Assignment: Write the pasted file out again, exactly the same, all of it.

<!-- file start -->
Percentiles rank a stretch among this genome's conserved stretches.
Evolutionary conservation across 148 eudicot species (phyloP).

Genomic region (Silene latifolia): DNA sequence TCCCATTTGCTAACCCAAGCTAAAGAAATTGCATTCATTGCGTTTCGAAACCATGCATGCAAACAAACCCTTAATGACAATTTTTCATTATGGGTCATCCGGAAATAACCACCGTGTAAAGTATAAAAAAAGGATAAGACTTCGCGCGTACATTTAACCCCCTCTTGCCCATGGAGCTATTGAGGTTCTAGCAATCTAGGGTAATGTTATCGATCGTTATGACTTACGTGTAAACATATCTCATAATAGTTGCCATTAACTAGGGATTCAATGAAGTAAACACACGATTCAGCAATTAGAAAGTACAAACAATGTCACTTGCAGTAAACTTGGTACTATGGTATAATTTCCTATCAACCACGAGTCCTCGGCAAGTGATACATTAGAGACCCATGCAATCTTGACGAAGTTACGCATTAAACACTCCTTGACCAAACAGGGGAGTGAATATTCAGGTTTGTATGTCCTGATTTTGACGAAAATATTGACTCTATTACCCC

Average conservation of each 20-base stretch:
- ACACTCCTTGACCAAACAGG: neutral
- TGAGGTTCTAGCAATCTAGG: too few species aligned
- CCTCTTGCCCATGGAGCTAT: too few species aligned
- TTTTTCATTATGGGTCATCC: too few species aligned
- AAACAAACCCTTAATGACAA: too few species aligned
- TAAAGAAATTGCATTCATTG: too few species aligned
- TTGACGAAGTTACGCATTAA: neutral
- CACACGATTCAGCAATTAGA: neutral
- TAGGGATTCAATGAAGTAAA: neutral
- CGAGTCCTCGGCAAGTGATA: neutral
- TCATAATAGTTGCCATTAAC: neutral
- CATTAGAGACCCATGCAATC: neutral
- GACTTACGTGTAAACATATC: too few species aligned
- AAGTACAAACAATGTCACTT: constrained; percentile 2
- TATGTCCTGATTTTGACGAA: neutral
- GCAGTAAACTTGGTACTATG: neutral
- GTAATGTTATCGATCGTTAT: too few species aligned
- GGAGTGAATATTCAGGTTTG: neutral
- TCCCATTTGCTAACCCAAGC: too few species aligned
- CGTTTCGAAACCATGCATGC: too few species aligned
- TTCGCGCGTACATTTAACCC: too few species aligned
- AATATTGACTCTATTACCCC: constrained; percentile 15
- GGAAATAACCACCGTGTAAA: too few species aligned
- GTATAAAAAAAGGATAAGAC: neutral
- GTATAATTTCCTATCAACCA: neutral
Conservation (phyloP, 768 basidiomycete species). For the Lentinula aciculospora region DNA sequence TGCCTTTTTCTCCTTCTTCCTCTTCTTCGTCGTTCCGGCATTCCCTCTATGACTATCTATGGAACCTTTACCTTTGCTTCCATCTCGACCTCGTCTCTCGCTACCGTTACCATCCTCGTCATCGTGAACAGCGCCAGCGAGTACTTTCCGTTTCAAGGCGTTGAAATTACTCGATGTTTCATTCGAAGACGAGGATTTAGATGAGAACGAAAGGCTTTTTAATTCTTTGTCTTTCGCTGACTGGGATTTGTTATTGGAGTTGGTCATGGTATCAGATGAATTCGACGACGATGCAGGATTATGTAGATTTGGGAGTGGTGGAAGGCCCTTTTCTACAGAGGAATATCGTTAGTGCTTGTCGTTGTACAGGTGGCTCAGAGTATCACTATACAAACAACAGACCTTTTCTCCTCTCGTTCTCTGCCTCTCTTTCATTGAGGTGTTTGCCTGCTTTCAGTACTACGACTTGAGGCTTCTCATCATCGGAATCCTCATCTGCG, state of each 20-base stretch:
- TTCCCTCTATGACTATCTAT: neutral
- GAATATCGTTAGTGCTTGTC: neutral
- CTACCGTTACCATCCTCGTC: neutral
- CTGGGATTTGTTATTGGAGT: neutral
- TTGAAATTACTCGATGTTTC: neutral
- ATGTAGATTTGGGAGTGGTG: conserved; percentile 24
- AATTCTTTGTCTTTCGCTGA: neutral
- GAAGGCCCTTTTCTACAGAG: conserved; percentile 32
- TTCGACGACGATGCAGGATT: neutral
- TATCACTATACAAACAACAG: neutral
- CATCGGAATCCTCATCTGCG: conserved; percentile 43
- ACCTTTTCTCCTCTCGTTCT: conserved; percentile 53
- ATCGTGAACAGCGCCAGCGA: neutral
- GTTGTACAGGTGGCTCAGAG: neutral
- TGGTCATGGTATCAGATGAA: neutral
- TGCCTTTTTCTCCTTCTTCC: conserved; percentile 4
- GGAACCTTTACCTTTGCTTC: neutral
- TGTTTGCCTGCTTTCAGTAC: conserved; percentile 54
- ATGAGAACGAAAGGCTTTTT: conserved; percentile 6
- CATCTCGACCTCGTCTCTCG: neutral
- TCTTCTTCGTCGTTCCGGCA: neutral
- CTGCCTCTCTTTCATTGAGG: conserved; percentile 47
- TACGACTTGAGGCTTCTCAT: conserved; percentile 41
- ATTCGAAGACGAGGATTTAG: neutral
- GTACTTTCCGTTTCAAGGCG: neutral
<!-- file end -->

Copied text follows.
Percentiles rank a stretch among this genome's conserved stretches.
Evolutionary conservation across 148 eudicot species (phyloP).

Genomic region (Silene latifolia): DNA sequence TCCCATTTGCTAACCCAAGCTAAAGAAATTGCATTCATTGCGTTTCGAAACCATGCATGCAAACAAACCCTTAATGACAATTTTTCATTATGGGTCATCCGGAAATAACCACCGTGTAAAGTATAAAAAAAGGATAAGACTTCGCGCGTACATTTAACCCCCTCTTGCCCATGGAGCTATTGAGGTTCTAGCAATCTAGGGTAATGTTATCGATCGTTATGACTTACGTGTAAACATATCTCATAATAGTTGCCATTAACTAGGGATTCAATGAAGTAAACACACGATTCAGCAATTAGAAAGTACAAACAATGTCACTTGCAGTAAACTTGGTACTATGGTATAATTTCCTATCAACCACGAGTCCTCGGCAAGTGATACATTAGAGACCCATGCAATCTTGACGAAGTTACGCATTAAACACTCCTTGACCAAACAGGGGAGTGAATATTCAGGTTTGTATGTCCTGATTTTGACGAAAATATTGACTCTATTACCCC

Average conservation of each 20-base stretch:
- ACACTCCTTGACCAAACAGG: neutral
- TGAGGTTCTAGCAATCTAGG: too few species aligned
- CCTCTTGCCCATGGAGCTAT: too few species aligned
- TTTTTCATTATGGGTCATCC: too few species aligned
- AAACAAACCCTTAATGACAA: too few species aligned
- TAAAGAAATTGCATTCATTG: too few species aligned
- TTGACGAAGTTACGCATTAA: neutral
- CACACGATTCAGCAATTAGA: neutral
- TAGGGATTCAATGAAGTAAA: neutral
- CGAGTCCTCGGCAAGTGATA: neutral
- TCATAATAGTTGCCATTAAC: neutral
- CATTAGAGACCCATGCAATC: neutral
- GACTTACGTGTAAACATATC: too few species aligned
- AAGTACAAACAATGTCACTT: constrained; percentile 2
- TATGTCCTGATTTTGACGAA: neutral
- GCAGTAAACTTGGTACTATG: neutral
- GTAATGTTATCGATCGTTAT: too few species aligned
- GGAGTGAATATTCAGGTTTG: neutral
- TCCCATTTGCTAACCCAAGC: too few species aligned
- CGTTTCGAAACCATGCATGC: too few species aligned
- TTCGCGCGTACATTTAACCC: too few species aligned
- AATATTGACTCTATTACCCC: constrained; percentile 15
- GGAAATAACCACCGTGTAAA: too few species aligned
- GTATAAAAAAAGGATAAGAC: neutral
- GTATAATTTCCTATCAACCA: neutral
Conservation (phyloP, 768 basidiomycete species). For the Lentinula aciculospora region DNA sequence TGCCTTTTTCTCCTTCTTCCTCTTCTTCGTCGTTCCGGCATTCCCTCTATGACTATCTATGGAACCTTTACCTTTGCTTCCATCTCGACCTCGTCTCTCGCTACCGTTACCATCCTCGTCATCGTGAACAGCGCCAGCGAGTACTTTCCGTTTCAAGGCGTTGAAATTACTCGATGTTTCATTCGAAGACGAGGATTTAGATGAGAACGAAAGGCTTTTTAATTCTTTGTCTTTCGCTGACTGGGATTTGTTATTGGAGTTGGTCATGGTATCAGATGAATTCGACGACGATGCAGGATTATGTAGATTTGGGAGTGGTGGAAGGCCCTTTTCTACAGAGGAATATCGTTAGTGCTTGTCGTTGTACAGGTGGCTCAGAGTATCACTATACAAACAACAGACCTTTTCTCCTCTCGTTCTCTGCCTCTCTTTCATTGAGGTGTTTGCCTGCTTTCAGTACTACGACTTGAGGCTTCTCATCATCGGAATCCTCATCTGCG, state of each 20-base stretch:
- TTCCCTCTATGACTATCTAT: neutral
- GAATATCGTTAGTGCTTGTC: neutral
- CTACCGTTACCATCCTCGTC: neutral
- CTGGGATTTGTTATTGGAGT: neutral
- TTGAAATTACTCGATGTTTC: neutral
- ATGTAGATTTGGGAGTGGTG: conserved; percentile 24
- AATTCTTTGTCTTTCGCTGA: neutral
- GAAGGCCCTTTTCTACAGAG: conserved; percentile 32
- TTCGACGACGATGCAGGATT: neutral
- TATCACTATACAAACAACAG: neutral
- CATCGGAATCCTCATCTGCG: conserved; percentile 43
- ACCTTTTCTCCTCTCGTTCT: conserved; percentile 53
- ATCGTGAACAGCGCCAGCGA: neutral
- GTTGTACAGGTGGCTCAGAG: neutral
- TGGTCATGGTATCAGATGAA: neutral
- TGCCTTTTTCTCCTTCTTCC: conserved; percentile 4
- GGAACCTTTACCTTTGCTTC: neutral
- TGTTTGCCTGCTTTCAGTAC: conserved; percentile 54
- ATGAGAACGAAAGGCTTTTT: conserved; percentile 6
- CATCTCGACCTCGTCTCTCG: neutral
- TCTTCTTCGTCGTTCCGGCA: neutral
- CTGCCTCTCTTTCATTGAGG: conserved; percentile 47
- TACGACTTGAGGCTTCTCAT: conserved; percentile 41
- ATTCGAAGACGAGGATTTAG: neutral
- GTACTTTCCGTTTCAAGGCG: neutral